The Story behind the Portrait
This photograph is of my great-niece Leah and is from spring 2016. I mention the date from the outset because it feels like a much older image. The portrait is part of a project In This Place which revisits a 1994 documentary series Family – a fairly personal project involving my late sister and her three children.
Following my sister’s death in 2008 I felt a growing disconnection, especially from her grandchildren that I wanted to repair. Photography has allowed me into so many peoples’ lives so perhaps it is what I turn to for help – it is the excuse, the reason, and the justification to be there. Or at least a possibility, an entry point to grow from. I hoped to become increasingly involved in their world again and become part of their furniture like before.
Over time and with many discussions I started working with this part of my large extended family who live in areas around Stirling in Central Scotland. The original work focused on three children but now they had grown up and had seven children between them.
This is a portrait of one of them. Of Leah.
I photographed Leah by asking her to go for a walk, to places she thought were important, where she would like her photo taken. This is the last spot we went to, just at the back of her home and as such shows exactly the environment she lives in, sees and passes through on a daily basis.
As a portrait I wanted her to be in a place of significance and when we ended up at the back of her flats, we achieved that. It tells more of Leah and her life than other portraits from that day.
In many ways she looks older than her 10 years but she is also just a child, finding her way into being a teenager. In looking at this image, it felt like not much had changed in over 20 years since the first project. Yet change was evident: the children were adults with children of their own (Leah wasn’t even born) and the location had changed. But really this was only a bus ride across town from one area scoring high in the Scottish Index of Multiple Deprivation to another.
This portrait sits well in the overall project which is fundamentally a story of people and place; of people’s lives – what they do and what they want. Alongside my personal connection sits a larger narrative on social mobility and aspects of opportunity, environment and the cycle of inequality across three generations. Essentially, it asks questions about choice – do we have choices in life or are some predetermined or made for us?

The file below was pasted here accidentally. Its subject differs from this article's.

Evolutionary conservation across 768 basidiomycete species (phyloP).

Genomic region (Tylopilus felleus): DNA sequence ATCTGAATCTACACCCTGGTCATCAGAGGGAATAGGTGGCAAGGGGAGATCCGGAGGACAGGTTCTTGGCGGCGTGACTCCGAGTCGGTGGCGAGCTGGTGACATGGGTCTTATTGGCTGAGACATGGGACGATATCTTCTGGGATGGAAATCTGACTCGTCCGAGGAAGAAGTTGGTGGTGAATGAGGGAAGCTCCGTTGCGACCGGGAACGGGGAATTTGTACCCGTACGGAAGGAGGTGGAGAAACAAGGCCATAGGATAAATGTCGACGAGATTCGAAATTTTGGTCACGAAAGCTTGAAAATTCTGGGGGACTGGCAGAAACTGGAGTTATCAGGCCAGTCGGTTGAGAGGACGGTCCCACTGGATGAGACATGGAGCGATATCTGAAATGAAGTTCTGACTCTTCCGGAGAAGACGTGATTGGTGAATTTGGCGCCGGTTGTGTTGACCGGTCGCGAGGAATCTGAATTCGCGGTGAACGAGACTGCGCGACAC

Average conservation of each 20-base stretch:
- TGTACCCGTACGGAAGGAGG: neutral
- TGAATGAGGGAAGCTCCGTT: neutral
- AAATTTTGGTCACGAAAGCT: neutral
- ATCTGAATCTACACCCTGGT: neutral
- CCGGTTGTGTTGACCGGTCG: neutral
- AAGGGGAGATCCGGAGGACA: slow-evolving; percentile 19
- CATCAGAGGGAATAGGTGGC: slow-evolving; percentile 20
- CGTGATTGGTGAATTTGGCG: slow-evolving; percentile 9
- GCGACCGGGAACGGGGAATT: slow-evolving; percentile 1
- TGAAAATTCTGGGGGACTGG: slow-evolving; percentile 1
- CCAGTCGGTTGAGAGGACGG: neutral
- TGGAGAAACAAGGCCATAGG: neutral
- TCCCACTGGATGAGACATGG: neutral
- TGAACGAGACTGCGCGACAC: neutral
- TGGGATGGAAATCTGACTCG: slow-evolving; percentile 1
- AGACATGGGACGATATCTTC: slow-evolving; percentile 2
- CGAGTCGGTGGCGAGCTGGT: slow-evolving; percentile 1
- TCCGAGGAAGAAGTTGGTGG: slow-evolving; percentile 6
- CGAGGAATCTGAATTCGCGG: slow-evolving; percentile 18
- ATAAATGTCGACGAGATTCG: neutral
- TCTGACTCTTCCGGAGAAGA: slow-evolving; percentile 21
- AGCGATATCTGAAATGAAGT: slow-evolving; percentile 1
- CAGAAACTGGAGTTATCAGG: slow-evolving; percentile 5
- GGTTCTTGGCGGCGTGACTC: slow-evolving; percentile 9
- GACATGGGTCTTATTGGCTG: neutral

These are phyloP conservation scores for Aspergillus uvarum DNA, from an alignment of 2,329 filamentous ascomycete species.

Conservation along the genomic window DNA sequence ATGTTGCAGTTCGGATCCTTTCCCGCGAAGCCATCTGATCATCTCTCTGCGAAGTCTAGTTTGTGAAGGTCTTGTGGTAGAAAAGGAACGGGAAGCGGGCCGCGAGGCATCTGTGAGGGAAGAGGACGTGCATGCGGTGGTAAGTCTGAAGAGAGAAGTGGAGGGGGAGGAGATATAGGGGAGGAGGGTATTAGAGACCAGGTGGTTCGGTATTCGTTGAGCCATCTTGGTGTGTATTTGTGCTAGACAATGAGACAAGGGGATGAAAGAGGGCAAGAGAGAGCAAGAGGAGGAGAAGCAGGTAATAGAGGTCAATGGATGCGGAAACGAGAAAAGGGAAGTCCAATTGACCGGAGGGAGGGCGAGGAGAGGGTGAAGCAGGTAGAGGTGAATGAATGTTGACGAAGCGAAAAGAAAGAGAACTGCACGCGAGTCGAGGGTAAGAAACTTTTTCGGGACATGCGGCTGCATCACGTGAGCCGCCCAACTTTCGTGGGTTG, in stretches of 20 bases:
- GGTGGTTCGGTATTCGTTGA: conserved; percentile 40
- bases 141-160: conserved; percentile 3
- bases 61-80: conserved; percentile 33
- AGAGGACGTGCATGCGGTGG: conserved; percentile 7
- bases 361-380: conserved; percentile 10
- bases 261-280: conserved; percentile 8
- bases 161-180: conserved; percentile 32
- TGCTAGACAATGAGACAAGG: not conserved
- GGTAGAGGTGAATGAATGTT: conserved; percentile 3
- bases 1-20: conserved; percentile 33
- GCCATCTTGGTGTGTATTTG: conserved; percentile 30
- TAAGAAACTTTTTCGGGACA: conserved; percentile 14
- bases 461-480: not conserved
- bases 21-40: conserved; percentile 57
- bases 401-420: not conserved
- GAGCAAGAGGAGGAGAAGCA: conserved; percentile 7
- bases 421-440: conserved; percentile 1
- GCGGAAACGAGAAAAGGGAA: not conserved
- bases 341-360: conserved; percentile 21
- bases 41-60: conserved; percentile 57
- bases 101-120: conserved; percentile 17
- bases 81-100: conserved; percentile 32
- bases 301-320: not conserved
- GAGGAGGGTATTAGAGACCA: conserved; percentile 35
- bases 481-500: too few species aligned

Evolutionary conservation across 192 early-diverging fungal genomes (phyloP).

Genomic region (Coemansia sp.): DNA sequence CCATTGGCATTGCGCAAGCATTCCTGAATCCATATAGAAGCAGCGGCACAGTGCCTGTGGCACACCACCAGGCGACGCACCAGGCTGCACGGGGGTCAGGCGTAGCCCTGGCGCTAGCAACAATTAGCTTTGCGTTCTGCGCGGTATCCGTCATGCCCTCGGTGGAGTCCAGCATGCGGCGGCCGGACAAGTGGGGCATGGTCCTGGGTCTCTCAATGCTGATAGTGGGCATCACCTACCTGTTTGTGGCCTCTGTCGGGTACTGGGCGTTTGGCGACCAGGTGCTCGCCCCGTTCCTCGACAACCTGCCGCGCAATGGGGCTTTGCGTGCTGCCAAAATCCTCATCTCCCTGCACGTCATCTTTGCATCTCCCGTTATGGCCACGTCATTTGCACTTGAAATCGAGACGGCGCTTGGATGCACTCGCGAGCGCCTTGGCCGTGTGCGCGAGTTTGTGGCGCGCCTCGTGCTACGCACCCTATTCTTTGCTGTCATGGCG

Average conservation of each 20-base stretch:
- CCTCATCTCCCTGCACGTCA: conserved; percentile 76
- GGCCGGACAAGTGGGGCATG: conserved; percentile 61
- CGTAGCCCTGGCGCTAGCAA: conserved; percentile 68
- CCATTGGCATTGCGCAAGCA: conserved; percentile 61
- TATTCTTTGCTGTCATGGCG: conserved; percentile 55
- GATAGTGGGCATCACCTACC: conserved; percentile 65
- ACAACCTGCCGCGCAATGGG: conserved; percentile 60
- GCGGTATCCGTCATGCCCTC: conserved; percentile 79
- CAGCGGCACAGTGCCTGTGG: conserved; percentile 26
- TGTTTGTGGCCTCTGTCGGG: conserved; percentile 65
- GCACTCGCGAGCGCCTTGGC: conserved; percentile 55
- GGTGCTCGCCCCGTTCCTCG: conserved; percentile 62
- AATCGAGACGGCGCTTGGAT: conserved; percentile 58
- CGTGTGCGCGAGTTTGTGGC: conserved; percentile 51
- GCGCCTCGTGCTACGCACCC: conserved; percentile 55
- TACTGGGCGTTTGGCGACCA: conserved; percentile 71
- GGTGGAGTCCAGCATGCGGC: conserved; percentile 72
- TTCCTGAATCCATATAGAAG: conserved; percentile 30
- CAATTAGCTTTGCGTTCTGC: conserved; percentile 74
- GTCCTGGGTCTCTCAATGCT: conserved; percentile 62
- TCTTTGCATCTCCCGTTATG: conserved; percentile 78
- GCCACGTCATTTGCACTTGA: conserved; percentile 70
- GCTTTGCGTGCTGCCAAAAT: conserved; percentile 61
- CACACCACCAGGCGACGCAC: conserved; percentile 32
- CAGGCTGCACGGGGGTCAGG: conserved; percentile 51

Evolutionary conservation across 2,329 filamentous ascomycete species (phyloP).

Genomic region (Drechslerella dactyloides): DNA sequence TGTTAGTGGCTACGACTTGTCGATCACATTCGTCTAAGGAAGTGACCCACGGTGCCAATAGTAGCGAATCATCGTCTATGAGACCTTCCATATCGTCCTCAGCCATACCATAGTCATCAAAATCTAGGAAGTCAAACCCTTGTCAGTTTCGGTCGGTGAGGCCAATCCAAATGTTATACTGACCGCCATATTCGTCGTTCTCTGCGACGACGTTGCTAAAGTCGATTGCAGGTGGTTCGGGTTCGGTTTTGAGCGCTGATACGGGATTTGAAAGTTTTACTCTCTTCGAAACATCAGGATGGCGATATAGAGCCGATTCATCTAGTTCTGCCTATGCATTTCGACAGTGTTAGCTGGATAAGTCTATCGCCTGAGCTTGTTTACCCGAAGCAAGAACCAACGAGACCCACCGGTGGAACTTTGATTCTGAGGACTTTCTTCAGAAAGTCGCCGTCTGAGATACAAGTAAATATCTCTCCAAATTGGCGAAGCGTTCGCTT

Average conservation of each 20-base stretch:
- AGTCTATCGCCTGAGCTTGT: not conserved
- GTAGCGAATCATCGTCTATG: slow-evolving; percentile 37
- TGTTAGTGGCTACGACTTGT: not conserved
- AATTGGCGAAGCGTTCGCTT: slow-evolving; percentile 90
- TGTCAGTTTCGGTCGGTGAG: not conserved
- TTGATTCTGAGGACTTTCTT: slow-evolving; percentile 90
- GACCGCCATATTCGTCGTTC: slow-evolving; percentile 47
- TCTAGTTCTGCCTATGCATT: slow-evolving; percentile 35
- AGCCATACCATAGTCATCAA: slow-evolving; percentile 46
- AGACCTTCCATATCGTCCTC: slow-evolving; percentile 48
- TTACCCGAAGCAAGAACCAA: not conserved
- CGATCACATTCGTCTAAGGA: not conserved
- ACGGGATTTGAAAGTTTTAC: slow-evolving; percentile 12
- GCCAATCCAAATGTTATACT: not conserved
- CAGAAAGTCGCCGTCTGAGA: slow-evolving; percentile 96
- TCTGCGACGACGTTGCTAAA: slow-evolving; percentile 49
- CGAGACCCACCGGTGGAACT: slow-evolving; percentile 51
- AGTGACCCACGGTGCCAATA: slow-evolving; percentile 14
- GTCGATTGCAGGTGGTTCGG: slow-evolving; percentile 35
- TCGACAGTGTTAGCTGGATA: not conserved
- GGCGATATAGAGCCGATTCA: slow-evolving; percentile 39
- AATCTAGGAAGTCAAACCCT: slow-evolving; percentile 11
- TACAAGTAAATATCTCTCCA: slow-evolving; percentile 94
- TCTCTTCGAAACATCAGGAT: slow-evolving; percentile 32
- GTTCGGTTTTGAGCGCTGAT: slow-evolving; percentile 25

The ‘place’ from In This Place is both mental and physical; where we put ourselves and where we are put, sometimes by others and sometimes by circumstance. What puts us there, what keeps us there, and do we want to be there?
Leah on this day wanted to be exactly where she was.
Alongside my personal connection sits a larger narrative on social mobility and aspects of opportunity, environment and the cycle of inequality across three generations. Essentially, it asks questions about choice – do we have choices in life or are some predetermined or made for us?
Margaret Mitchell is a documentary and portrait photographer who lives in Glasgow. Projects range from exploring communities and children’s worlds through to long-term documentation projects on environment, opportunity and social inequality. The inner and lived worlds of others are central to her photography, which explores the intricacies and complexities of people’s lives.
Work has been exhibited widely including Street Level Photoworks, Glasgow; the National Portrait Gallery, London; Festival Circulation(s) Paris; Somerset House, London; and the Scottish National Portrait Gallery, Edinburgh. Work from the two interlinked projects Family (1994) and In This Place (2016-7) entered the National Galleries of Scotland collection in 2017.
She is the recipient of both national and international awards including the Sony World Photography Awards (2nd place Professional: Contemporary Issues, 2018) and The Royal Photographic Society’s IPE160 (Gold Award, 2017). Selected features include Firecracker, PhMuseum, It’s Nice That and FotoRoom.
She works on both personal projects and editorially with interests spanning curating, participatory arts practice and a love of (most) things web.